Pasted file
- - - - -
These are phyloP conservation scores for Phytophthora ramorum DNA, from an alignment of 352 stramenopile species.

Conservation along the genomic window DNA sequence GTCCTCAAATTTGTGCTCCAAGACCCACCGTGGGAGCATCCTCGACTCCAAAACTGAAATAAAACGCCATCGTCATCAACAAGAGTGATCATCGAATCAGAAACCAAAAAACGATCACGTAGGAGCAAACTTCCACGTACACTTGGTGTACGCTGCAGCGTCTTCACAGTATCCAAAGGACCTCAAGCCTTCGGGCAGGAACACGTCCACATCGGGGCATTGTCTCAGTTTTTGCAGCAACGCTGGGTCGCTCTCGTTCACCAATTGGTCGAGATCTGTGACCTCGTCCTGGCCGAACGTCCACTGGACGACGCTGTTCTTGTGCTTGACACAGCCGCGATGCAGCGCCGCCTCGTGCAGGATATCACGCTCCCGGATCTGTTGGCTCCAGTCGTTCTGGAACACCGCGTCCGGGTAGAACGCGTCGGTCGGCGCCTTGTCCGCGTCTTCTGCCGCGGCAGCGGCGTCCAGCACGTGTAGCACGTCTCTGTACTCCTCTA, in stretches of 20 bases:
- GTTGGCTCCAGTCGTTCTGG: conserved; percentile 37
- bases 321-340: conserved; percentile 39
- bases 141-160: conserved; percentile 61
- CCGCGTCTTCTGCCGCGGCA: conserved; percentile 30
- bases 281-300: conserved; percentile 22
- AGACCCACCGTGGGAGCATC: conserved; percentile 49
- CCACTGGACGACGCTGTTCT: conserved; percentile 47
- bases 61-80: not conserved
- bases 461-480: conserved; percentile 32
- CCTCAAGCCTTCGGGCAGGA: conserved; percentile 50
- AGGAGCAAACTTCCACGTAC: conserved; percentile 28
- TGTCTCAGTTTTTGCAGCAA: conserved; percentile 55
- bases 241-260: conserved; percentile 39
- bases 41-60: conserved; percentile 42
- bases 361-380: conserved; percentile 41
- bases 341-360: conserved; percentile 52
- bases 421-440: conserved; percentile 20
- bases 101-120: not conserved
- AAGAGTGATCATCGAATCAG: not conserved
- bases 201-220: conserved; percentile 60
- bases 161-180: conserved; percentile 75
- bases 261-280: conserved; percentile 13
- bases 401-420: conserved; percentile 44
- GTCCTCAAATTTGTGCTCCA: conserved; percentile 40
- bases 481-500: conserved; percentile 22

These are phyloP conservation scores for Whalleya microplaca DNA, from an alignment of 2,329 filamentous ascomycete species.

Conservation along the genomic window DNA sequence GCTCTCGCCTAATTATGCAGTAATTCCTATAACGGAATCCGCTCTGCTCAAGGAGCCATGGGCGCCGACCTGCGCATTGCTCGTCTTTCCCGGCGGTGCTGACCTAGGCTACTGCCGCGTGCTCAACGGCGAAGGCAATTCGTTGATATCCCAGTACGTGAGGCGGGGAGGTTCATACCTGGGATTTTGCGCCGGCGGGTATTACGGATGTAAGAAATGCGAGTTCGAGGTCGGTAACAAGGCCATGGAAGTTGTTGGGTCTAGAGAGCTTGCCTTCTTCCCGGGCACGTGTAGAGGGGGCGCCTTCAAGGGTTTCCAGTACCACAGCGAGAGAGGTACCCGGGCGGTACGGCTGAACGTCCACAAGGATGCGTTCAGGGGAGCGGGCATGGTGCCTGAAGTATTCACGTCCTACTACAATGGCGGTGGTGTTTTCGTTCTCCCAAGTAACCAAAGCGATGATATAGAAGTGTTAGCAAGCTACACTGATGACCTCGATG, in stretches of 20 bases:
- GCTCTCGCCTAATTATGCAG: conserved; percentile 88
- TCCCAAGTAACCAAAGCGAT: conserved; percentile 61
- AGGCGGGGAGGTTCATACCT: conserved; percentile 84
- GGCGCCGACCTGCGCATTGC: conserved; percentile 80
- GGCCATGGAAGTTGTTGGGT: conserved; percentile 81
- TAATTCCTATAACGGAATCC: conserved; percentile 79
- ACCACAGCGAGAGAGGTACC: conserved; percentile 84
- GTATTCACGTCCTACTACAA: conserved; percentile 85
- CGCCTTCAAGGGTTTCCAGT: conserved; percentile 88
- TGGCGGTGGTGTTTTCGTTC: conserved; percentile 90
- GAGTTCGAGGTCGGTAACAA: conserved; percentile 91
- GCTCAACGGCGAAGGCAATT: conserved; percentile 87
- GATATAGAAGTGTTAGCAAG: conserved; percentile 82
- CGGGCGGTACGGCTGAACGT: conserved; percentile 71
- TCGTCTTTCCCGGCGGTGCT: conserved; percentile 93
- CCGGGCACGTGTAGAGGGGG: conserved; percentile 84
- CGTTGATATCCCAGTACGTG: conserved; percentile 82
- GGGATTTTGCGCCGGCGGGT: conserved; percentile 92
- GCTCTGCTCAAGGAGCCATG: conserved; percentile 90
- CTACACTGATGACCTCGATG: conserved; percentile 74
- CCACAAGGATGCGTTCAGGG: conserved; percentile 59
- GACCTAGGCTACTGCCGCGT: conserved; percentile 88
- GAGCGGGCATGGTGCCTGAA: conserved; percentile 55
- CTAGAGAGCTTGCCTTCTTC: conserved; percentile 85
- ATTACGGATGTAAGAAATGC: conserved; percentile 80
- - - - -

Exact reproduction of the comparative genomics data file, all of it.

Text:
These are phyloP conservation scores for Phytophthora ramorum DNA, from an alignment of 352 stramenopile species.

Conservation along the genomic window DNA sequence GTCCTCAAATTTGTGCTCCAAGACCCACCGTGGGAGCATCCTCGACTCCAAAACTGAAATAAAACGCCATCGTCATCAACAAGAGTGATCATCGAATCAGAAACCAAAAAACGATCACGTAGGAGCAAACTTCCACGTACACTTGGTGTACGCTGCAGCGTCTTCACAGTATCCAAAGGACCTCAAGCCTTCGGGCAGGAACACGTCCACATCGGGGCATTGTCTCAGTTTTTGCAGCAACGCTGGGTCGCTCTCGTTCACCAATTGGTCGAGATCTGTGACCTCGTCCTGGCCGAACGTCCACTGGACGACGCTGTTCTTGTGCTTGACACAGCCGCGATGCAGCGCCGCCTCGTGCAGGATATCACGCTCCCGGATCTGTTGGCTCCAGTCGTTCTGGAACACCGCGTCCGGGTAGAACGCGTCGGTCGGCGCCTTGTCCGCGTCTTCTGCCGCGGCAGCGGCGTCCAGCACGTGTAGCACGTCTCTGTACTCCTCTA, in stretches of 20 bases:
- GTTGGCTCCAGTCGTTCTGG: conserved; percentile 37
- bases 321-340: conserved; percentile 39
- bases 141-160: conserved; percentile 61
- CCGCGTCTTCTGCCGCGGCA: conserved; percentile 30
- bases 281-300: conserved; percentile 22
- AGACCCACCGTGGGAGCATC: conserved; percentile 49
- CCACTGGACGACGCTGTTCT: conserved; percentile 47
- bases 61-80: not conserved
- bases 461-480: conserved; percentile 32
- CCTCAAGCCTTCGGGCAGGA: conserved; percentile 50
- AGGAGCAAACTTCCACGTAC: conserved; percentile 28
- TGTCTCAGTTTTTGCAGCAA: conserved; percentile 55
- bases 241-260: conserved; percentile 39
- bases 41-60: conserved; percentile 42
- bases 361-380: conserved; percentile 41
- bases 341-360: conserved; percentile 52
- bases 421-440: conserved; percentile 20
- bases 101-120: not conserved
- AAGAGTGATCATCGAATCAG: not conserved
- bases 201-220: conserved; percentile 60
- bases 161-180: conserved; percentile 75
- bases 261-280: conserved; percentile 13
- bases 401-420: conserved; percentile 44
- GTCCTCAAATTTGTGCTCCA: conserved; percentile 40
- bases 481-500: conserved; percentile 22

These are phyloP conservation scores for Whalleya microplaca DNA, from an alignment of 2,329 filamentous ascomycete species.

Conservation along the genomic window DNA sequence GCTCTCGCCTAATTATGCAGTAATTCCTATAACGGAATCCGCTCTGCTCAAGGAGCCATGGGCGCCGACCTGCGCATTGCTCGTCTTTCCCGGCGGTGCTGACCTAGGCTACTGCCGCGTGCTCAACGGCGAAGGCAATTCGTTGATATCCCAGTACGTGAGGCGGGGAGGTTCATACCTGGGATTTTGCGCCGGCGGGTATTACGGATGTAAGAAATGCGAGTTCGAGGTCGGTAACAAGGCCATGGAAGTTGTTGGGTCTAGAGAGCTTGCCTTCTTCCCGGGCACGTGTAGAGGGGGCGCCTTCAAGGGTTTCCAGTACCACAGCGAGAGAGGTACCCGGGCGGTACGGCTGAACGTCCACAAGGATGCGTTCAGGGGAGCGGGCATGGTGCCTGAAGTATTCACGTCCTACTACAATGGCGGTGGTGTTTTCGTTCTCCCAAGTAACCAAAGCGATGATATAGAAGTGTTAGCAAGCTACACTGATGACCTCGATG, in stretches of 20 bases:
- GCTCTCGCCTAATTATGCAG: conserved; percentile 88
- TCCCAAGTAACCAAAGCGAT: conserved; percentile 61
- AGGCGGGGAGGTTCATACCT: conserved; percentile 84
- GGCGCCGACCTGCGCATTGC: conserved; percentile 80
- GGCCATGGAAGTTGTTGGGT: conserved; percentile 81
- TAATTCCTATAACGGAATCC: conserved; percentile 79
- ACCACAGCGAGAGAGGTACC: conserved; percentile 84
- GTATTCACGTCCTACTACAA: conserved; percentile 85
- CGCCTTCAAGGGTTTCCAGT: conserved; percentile 88
- TGGCGGTGGTGTTTTCGTTC: conserved; percentile 90
- GAGTTCGAGGTCGGTAACAA: conserved; percentile 91
- GCTCAACGGCGAAGGCAATT: conserved; percentile 87
- GATATAGAAGTGTTAGCAAG: conserved; percentile 82
- CGGGCGGTACGGCTGAACGT: conserved; percentile 71
- TCGTCTTTCCCGGCGGTGCT: conserved; percentile 93
- CCGGGCACGTGTAGAGGGGG: conserved; percentile 84
- CGTTGATATCCCAGTACGTG: conserved; percentile 82
- GGGATTTTGCGCCGGCGGGT: conserved; percentile 92
- GCTCTGCTCAAGGAGCCATG: conserved; percentile 90
- CTACACTGATGACCTCGATG: conserved; percentile 74
- CCACAAGGATGCGTTCAGGG: conserved; percentile 59
- GACCTAGGCTACTGCCGCGT: conserved; percentile 88
- GAGCGGGCATGGTGCCTGAA: conserved; percentile 55
- CTAGAGAGCTTGCCTTCTTC: conserved; percentile 85
- ATTACGGATGTAAGAAATGC: conserved; percentile 80